Box A

Use White Space Effectively. Use areas without text to make the most of a document's appearance. Use white or blank areas to offset the text that you really want to emphasize. White space makes such a difference.

Box B

Use White Space Effectively
  • Use areas without text to make the most of a document's appearance.
  • Use white or blank areas to offset the text that you really want to emphasize.
  • White space makes such a difference!

As you can see, the white space in Box B enhances the eye-appeal of the written text. While you should not substitute style for substance, use white space to make your resume as attractive as possible.

Tone it down.

The tone of your writing is also important, so be careful not to appear arrogant in your resume. Although you may have had some great experiences in your life, you're probably not the only one who has had them. You never know who will be reading your resume, so avoid statements that sound like you think you're "better" than others. If you stick to writing about your specific accomplishments in a positive and professional tone, the quality of your experience will come shining through.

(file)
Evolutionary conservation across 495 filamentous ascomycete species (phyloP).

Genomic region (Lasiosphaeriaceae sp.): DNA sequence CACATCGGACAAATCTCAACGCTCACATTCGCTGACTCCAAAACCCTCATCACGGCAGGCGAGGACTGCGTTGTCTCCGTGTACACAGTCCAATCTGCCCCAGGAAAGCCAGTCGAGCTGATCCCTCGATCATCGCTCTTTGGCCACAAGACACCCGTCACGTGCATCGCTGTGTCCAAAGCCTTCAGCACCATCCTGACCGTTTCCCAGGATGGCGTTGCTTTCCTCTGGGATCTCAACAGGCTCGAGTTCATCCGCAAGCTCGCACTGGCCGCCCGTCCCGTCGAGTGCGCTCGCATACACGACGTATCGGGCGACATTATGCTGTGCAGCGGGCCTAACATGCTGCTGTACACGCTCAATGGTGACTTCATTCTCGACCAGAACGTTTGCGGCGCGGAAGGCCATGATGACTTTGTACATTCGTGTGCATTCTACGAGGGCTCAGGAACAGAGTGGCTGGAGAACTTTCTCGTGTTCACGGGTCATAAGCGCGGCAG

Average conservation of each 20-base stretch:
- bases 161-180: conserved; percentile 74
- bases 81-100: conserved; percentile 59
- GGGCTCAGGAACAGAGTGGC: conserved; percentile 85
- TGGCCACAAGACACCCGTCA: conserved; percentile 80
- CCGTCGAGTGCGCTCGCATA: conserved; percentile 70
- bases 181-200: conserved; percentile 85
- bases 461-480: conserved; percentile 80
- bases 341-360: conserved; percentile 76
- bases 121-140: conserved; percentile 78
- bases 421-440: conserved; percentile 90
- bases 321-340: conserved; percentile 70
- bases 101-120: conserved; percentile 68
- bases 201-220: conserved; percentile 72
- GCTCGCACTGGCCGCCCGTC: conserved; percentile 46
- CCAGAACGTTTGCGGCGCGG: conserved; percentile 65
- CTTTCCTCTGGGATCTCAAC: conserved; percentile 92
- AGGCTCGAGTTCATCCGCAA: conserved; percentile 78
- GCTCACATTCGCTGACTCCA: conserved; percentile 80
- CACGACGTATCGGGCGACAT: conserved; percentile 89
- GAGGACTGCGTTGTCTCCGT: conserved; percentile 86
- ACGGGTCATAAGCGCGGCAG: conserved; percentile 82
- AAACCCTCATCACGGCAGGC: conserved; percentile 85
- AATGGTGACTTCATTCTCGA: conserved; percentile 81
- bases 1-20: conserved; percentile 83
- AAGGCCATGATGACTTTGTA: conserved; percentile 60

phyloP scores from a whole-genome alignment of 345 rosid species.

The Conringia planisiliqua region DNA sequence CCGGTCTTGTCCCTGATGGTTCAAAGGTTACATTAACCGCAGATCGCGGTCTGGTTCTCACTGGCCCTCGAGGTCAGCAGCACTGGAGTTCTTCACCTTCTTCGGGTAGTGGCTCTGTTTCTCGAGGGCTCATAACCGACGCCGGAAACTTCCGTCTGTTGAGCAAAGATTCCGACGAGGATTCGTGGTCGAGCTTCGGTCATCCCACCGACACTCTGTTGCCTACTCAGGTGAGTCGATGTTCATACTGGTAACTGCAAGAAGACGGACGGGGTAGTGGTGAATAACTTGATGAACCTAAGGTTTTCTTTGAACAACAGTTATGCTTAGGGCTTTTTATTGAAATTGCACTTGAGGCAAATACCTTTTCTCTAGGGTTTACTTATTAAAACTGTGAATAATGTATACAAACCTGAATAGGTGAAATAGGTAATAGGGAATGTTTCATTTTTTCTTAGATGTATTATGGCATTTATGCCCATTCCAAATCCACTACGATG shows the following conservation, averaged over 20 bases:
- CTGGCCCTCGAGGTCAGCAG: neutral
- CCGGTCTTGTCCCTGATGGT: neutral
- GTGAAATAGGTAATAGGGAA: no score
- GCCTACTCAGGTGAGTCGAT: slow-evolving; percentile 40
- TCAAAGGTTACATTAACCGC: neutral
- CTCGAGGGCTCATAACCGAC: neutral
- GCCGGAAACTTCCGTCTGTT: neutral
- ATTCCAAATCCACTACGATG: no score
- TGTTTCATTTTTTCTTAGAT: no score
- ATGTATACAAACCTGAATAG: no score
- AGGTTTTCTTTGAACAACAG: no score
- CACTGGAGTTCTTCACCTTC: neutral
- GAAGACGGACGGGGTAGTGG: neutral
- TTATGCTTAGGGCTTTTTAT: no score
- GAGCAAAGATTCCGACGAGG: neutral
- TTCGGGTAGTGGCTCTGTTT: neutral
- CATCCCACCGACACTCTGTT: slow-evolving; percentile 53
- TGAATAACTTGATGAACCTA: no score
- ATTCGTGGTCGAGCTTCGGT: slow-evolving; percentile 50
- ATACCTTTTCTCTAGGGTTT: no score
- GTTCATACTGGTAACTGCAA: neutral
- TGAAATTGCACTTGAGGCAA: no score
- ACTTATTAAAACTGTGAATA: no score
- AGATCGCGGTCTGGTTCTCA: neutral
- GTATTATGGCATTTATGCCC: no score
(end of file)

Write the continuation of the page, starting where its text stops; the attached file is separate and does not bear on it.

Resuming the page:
Use an accepted resume format.

Employers have to read thousands of resumes. They become very proficient at quickly scanning a resume and pulling out the important information. By blazing your own trail, you may wind up annoying your reader. Look professional by demonstrating that you know how to properly prepare a resume.

Every rule seems to have an exception. Such is the case with resume formatting. If you are looking for a position in a field where creativity is essential (e.g., graphic arts, advertising), you can and should be creative in your resume formatting. In creative fields, the appearance of the resume can have as great an effect on the reader as the content.

Check your resume…then check it again!